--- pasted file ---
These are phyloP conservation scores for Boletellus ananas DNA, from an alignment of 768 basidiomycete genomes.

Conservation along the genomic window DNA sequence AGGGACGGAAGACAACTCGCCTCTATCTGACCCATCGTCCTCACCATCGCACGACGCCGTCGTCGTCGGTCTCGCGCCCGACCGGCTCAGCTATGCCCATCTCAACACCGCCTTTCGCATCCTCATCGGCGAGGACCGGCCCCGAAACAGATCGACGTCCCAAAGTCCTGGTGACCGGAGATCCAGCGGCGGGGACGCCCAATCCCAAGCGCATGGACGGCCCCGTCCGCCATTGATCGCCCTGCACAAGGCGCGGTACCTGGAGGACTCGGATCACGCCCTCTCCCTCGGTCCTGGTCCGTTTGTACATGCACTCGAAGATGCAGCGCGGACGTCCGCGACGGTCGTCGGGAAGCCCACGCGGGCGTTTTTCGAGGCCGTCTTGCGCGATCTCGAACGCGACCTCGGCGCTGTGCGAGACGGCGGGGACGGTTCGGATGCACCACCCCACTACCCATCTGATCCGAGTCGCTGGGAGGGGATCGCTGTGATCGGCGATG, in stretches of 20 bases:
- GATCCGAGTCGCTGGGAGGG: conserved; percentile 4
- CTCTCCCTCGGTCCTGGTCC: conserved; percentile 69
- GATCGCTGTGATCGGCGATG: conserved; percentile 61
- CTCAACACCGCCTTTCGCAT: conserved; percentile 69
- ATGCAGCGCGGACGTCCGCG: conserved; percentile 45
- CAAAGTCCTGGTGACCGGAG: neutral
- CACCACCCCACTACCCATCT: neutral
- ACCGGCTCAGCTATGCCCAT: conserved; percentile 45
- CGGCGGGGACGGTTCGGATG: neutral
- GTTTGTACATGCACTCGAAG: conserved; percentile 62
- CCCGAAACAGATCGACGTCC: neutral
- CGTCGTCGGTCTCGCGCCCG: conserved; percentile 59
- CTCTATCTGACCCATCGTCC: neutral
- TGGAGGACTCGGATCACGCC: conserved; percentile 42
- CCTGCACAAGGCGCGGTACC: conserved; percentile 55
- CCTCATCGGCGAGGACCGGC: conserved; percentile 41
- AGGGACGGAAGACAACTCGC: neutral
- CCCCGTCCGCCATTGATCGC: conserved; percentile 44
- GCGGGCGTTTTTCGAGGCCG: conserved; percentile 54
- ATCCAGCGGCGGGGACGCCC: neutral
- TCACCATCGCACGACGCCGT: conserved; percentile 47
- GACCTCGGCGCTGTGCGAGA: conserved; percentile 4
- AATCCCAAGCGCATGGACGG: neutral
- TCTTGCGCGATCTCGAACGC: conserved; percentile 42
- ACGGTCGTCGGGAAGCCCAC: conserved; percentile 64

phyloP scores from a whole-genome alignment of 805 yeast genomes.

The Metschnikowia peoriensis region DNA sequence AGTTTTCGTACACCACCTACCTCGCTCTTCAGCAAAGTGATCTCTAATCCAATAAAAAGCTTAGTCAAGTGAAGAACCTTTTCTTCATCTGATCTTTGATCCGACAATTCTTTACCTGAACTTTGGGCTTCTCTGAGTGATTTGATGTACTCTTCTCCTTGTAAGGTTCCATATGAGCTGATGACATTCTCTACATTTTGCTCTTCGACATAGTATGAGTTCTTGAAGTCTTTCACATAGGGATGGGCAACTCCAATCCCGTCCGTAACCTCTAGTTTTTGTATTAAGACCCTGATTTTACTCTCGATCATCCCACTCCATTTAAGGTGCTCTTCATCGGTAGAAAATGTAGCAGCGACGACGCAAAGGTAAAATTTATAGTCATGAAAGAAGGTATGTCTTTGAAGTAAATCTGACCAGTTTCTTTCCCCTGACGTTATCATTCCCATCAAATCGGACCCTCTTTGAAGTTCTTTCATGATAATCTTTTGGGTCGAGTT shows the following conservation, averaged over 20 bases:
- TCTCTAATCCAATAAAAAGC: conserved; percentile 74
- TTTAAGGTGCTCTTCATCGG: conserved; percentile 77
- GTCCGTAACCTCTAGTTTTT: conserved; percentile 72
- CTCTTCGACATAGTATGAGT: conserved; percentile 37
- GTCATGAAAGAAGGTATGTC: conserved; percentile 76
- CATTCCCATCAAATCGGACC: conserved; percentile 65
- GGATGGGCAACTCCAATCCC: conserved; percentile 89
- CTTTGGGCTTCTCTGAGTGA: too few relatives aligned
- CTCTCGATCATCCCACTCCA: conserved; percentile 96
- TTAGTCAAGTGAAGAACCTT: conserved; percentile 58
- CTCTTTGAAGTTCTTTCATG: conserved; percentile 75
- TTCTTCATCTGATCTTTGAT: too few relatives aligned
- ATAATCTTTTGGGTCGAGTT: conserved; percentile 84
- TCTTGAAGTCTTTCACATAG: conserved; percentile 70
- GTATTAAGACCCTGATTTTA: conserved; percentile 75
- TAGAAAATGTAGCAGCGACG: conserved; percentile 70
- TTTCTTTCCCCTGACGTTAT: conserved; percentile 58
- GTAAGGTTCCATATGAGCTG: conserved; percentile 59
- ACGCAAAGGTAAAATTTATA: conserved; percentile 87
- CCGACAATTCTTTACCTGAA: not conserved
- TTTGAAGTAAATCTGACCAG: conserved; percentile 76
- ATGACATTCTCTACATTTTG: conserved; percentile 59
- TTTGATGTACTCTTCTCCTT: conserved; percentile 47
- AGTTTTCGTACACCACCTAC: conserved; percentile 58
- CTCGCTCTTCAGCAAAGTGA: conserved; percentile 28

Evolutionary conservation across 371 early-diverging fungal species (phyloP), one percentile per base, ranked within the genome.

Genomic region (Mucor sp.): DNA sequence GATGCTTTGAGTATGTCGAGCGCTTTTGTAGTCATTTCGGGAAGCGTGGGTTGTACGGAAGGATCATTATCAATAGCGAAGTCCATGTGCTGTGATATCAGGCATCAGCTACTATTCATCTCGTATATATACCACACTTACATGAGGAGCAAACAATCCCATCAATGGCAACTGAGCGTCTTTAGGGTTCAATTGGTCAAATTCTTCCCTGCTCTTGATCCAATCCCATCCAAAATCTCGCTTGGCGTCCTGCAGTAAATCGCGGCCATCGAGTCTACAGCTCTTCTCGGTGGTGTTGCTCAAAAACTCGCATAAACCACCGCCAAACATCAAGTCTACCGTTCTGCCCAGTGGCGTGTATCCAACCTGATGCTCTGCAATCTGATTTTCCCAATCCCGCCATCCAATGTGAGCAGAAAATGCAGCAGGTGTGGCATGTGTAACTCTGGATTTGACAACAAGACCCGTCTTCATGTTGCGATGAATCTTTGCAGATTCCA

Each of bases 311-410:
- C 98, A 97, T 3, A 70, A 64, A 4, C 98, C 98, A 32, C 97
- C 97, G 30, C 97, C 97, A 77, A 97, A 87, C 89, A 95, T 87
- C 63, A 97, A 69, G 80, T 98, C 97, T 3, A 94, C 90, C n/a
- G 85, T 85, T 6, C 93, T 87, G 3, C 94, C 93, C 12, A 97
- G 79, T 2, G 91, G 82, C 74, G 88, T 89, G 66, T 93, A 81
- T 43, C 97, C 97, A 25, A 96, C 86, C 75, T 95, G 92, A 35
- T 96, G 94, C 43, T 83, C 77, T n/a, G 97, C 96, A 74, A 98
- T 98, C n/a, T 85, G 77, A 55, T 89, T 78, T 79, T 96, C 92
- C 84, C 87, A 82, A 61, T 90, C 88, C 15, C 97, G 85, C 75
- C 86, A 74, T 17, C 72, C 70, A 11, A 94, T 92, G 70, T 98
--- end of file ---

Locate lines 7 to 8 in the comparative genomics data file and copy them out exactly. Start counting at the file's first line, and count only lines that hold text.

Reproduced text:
- ATGCAGCGCGGACGTCCGCG: conserved; percentile 45
- CAAAGTCCTGGTGACCGGAG: neutral